The median hospital operating margin was at -0.6% for the first month of the 2021, not including federal CARES Act funding, according to health care management and consulting firm Kaufman Hall. With the funding, the median hospital operating margin was -0.1%.
Post-acute referral trends
Home health agencies and SNF operators have followed in-patient volumes closely. In recent years, roughly one-third of home health users have gone to the setting following an institutional stay.
In the past, hospital discharges were split pretty evenly between home health and SNFs, Martin said.
“We saw a very consistent and steady flow of referrals into the SNF and home health space,” he said. “It varies from customer to customer, but it was pretty close to half going to SNFs, half going to home health.”
While SNF volumes are returning, home health providers continue to see far more hospital referrals in the COVID-19 landscape, CarePort data from 389 hospitals in 36 states shows.
In April 2020, home health agencies and SNF operators sat at 68% and 69% of 2019 volume baselines, respectively. Home health providers reached 107% of 2019’s levels by July, but SNFs still sat at 80%.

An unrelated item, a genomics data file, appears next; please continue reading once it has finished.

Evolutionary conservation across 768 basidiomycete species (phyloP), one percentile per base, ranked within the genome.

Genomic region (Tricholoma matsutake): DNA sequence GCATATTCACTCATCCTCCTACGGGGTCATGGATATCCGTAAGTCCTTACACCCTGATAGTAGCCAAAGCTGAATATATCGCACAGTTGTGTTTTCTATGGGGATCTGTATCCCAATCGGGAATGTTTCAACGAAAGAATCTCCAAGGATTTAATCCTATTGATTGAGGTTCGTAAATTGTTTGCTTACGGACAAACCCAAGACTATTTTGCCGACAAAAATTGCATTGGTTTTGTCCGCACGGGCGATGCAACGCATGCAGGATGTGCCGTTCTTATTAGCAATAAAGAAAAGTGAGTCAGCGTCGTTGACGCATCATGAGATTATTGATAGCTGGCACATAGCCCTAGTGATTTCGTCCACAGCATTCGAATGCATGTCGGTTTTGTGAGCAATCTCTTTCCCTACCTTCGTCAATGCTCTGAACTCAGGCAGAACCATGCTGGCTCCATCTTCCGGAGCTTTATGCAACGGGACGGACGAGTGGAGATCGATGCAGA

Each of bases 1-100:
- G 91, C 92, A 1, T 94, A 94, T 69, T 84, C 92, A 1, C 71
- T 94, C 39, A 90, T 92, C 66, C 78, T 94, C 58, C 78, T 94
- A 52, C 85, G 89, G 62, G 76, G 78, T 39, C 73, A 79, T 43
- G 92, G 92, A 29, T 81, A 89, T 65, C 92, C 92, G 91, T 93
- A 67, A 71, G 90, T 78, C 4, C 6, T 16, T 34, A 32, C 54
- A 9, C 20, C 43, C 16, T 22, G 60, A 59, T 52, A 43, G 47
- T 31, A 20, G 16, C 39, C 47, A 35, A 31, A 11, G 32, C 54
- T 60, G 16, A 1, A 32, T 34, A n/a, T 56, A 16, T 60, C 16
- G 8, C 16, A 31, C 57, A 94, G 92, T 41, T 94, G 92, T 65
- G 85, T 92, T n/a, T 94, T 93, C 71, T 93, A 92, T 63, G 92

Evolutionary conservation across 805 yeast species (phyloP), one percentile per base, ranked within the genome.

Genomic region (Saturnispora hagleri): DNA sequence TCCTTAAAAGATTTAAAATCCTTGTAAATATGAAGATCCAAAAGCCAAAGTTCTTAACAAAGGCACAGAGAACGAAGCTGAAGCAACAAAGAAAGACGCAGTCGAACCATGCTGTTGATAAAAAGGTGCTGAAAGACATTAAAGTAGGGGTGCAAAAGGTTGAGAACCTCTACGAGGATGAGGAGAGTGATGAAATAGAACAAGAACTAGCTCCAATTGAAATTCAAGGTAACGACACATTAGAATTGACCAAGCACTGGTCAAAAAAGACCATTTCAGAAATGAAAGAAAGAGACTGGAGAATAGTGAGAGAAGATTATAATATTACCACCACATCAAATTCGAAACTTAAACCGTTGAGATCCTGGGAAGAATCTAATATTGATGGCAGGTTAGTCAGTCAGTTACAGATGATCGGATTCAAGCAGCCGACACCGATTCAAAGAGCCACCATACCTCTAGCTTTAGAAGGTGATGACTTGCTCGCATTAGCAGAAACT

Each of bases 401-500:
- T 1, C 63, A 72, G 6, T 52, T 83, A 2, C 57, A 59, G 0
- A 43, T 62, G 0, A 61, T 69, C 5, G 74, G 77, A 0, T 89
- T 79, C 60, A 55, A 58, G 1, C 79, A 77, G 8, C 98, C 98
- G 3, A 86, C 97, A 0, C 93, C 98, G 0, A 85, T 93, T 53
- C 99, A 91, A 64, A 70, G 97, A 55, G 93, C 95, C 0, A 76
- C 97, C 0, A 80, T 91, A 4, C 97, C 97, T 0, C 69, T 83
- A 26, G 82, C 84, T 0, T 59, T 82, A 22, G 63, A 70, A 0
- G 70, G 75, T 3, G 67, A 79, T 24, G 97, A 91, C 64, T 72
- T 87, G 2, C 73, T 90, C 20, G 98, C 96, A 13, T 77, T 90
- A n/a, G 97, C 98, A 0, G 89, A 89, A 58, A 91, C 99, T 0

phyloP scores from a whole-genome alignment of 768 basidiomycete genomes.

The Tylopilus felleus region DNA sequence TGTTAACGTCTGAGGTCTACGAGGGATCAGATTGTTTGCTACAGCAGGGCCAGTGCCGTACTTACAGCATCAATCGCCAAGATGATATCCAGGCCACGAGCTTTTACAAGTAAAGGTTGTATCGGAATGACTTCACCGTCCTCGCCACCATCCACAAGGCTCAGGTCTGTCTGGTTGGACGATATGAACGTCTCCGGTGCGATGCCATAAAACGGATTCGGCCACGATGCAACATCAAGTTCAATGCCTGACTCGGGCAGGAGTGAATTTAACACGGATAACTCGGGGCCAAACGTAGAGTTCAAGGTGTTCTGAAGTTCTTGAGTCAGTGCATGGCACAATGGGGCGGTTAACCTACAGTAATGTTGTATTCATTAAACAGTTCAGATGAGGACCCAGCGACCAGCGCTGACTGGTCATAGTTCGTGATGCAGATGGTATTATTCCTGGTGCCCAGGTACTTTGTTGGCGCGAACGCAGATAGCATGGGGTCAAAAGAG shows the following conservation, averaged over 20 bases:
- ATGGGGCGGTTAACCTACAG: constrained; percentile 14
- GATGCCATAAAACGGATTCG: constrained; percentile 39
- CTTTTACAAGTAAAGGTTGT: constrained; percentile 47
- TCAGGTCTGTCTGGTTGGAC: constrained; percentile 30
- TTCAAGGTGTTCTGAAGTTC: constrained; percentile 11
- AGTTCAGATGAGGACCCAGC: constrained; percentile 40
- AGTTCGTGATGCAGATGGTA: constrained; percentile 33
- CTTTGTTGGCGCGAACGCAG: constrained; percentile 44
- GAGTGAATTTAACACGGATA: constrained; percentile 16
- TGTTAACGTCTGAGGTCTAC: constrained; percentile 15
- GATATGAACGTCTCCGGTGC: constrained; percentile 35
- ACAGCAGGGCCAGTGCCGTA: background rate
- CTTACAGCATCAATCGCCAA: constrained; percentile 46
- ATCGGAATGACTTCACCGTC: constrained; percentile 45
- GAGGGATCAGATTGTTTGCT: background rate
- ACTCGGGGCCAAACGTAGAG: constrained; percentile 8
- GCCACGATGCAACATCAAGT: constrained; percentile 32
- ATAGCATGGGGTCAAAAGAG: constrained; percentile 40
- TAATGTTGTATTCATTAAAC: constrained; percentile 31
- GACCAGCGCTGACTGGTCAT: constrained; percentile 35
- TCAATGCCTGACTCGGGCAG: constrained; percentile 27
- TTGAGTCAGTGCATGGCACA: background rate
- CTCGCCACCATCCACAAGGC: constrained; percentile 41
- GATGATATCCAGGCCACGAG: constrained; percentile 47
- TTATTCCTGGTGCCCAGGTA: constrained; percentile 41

“There was a very quick recovery in the referrals that went to home health,” Martin said. “Their volume of referrals actually spiked to levels we had not seen before, where we’re consistently seeing 5% to 10% above the average number of home health referrals we’ve seen in the past.”
As of this January, SNF volumes climbed up to 90% of pre-pandemic baselines. Home health volumes were up 108%.
“We are finally seeing it, maybe,” Martin said. “We’re starting to see some light at the end of the tunnel for the nursing home industry.”
Where the numbers go from here
CarePort is still collecting post-acute care referral data from February and early March. Looking beyond the early part of 2021, it’s probably too soon to say if the current SNF-to-home diversion wave will last, Martin said.
Home health providers are certainly trying to maximize the momentum, though.